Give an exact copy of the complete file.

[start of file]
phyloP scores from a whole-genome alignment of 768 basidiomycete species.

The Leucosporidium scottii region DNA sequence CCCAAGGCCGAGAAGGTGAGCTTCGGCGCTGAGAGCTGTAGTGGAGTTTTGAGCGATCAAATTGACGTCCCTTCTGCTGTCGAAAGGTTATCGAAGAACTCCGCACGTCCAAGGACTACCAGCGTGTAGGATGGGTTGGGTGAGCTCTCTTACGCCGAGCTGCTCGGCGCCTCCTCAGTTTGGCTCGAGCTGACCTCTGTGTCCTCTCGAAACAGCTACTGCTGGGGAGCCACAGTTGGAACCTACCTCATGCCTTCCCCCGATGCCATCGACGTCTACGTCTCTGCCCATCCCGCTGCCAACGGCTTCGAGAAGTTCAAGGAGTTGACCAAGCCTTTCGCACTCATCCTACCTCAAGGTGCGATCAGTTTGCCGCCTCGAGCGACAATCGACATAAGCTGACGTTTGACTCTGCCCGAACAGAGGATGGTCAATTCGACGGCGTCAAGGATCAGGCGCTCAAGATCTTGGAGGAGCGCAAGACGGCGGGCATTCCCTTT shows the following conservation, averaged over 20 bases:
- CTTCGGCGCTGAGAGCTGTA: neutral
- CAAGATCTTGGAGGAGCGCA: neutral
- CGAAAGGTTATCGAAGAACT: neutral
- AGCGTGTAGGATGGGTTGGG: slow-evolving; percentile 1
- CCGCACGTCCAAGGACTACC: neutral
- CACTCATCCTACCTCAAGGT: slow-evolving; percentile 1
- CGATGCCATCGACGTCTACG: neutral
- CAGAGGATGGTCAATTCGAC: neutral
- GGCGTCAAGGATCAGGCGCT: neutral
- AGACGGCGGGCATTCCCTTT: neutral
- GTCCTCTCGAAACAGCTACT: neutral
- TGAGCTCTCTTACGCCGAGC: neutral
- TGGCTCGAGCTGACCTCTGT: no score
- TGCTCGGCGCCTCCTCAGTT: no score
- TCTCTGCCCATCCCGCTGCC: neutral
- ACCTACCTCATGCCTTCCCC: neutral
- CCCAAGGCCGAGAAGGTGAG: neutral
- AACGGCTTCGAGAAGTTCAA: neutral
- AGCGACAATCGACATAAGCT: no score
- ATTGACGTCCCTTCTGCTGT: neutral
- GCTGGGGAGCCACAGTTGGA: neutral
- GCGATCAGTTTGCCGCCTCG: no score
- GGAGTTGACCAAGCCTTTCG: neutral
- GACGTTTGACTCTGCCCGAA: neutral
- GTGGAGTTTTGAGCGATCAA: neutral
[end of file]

phyloP scores from a whole-genome alignment of 768 basidiomycete species.

The Leucosporidium scottii region DNA sequence CCCAAGGCCGAGAAGGTGAGCTTCGGCGCTGAGAGCTGTAGTGGAGTTTTGAGCGATCAAATTGACGTCCCTTCTGCTGTCGAAAGGTTATCGAAGAACTCCGCACGTCCAAGGACTACCAGCGTGTAGGATGGGTTGGGTGAGCTCTCTTACGCCGAGCTGCTCGGCGCCTCCTCAGTTTGGCTCGAGCTGACCTCTGTGTCCTCTCGAAACAGCTACTGCTGGGGAGCCACAGTTGGAACCTACCTCATGCCTTCCCCCGATGCCATCGACGTCTACGTCTCTGCCCATCCCGCTGCCAACGGCTTCGAGAAGTTCAAGGAGTTGACCAAGCCTTTCGCACTCATCCTACCTCAAGGTGCGATCAGTTTGCCGCCTCGAGCGACAATCGACATAAGCTGACGTTTGACTCTGCCCGAACAGAGGATGGTCAATTCGACGGCGTCAAGGATCAGGCGCTCAAGATCTTGGAGGAGCGCAAGACGGCGGGCATTCCCTTT shows the following conservation, averaged over 20 bases:
- CTTCGGCGCTGAGAGCTGTA: neutral
- CAAGATCTTGGAGGAGCGCA: neutral
- CGAAAGGTTATCGAAGAACT: neutral
- AGCGTGTAGGATGGGTTGGG: slow-evolving; percentile 1
- CCGCACGTCCAAGGACTACC: neutral
- CACTCATCCTACCTCAAGGT: slow-evolving; percentile 1
- CGATGCCATCGACGTCTACG: neutral
- CAGAGGATGGTCAATTCGAC: neutral
- GGCGTCAAGGATCAGGCGCT: neutral
- AGACGGCGGGCATTCCCTTT: neutral
- GTCCTCTCGAAACAGCTACT: neutral
- TGAGCTCTCTTACGCCGAGC: neutral
- TGGCTCGAGCTGACCTCTGT: no score
- TGCTCGGCGCCTCCTCAGTT: no score
- TCTCTGCCCATCCCGCTGCC: neutral
- ACCTACCTCATGCCTTCCCC: neutral
- CCCAAGGCCGAGAAGGTGAG: neutral
- AACGGCTTCGAGAAGTTCAA: neutral
- AGCGACAATCGACATAAGCT: no score
- ATTGACGTCCCTTCTGCTGT: neutral
- GCTGGGGAGCCACAGTTGGA: neutral
- GCGATCAGTTTGCCGCCTCG: no score
- GGAGTTGACCAAGCCTTTCG: neutral
- GACGTTTGACTCTGCCCGAA: neutral
- GTGGAGTTTTGAGCGATCAA: neutral